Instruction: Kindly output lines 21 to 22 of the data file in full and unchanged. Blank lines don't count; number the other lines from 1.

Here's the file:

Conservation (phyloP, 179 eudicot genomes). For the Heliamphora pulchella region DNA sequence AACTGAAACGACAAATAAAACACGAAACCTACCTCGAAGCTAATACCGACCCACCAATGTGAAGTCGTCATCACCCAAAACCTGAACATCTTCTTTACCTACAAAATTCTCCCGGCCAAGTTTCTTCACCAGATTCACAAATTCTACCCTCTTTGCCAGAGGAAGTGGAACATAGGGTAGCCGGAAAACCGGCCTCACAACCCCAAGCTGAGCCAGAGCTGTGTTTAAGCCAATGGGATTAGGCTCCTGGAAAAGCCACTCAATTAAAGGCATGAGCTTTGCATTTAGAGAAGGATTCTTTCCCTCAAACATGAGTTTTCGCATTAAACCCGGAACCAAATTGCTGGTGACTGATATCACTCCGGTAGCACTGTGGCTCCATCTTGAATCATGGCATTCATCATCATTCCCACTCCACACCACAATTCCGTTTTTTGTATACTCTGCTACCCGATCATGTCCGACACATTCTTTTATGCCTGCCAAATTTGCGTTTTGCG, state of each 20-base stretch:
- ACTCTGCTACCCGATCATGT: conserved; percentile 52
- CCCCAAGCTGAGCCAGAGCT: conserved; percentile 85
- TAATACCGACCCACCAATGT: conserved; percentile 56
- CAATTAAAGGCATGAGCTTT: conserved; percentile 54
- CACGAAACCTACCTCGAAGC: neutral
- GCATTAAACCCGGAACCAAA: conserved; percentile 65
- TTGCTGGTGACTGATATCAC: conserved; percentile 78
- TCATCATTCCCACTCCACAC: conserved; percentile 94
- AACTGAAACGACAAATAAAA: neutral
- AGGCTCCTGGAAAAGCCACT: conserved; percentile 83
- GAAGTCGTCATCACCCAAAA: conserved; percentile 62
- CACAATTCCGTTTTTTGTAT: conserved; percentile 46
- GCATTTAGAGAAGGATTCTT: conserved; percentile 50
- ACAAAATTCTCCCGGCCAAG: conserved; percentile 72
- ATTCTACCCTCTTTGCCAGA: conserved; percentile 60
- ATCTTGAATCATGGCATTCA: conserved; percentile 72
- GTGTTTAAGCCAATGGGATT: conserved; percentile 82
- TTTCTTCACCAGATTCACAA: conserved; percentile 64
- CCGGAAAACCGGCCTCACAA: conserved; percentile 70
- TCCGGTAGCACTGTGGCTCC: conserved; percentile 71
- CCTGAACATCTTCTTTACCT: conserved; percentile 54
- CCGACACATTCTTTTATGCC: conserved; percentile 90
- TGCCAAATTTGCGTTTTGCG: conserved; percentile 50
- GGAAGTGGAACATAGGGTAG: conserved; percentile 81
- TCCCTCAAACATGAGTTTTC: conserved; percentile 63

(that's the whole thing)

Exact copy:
- TCCGGTAGCACTGTGGCTCC: conserved; percentile 71
- CCTGAACATCTTCTTTACCT: conserved; percentile 54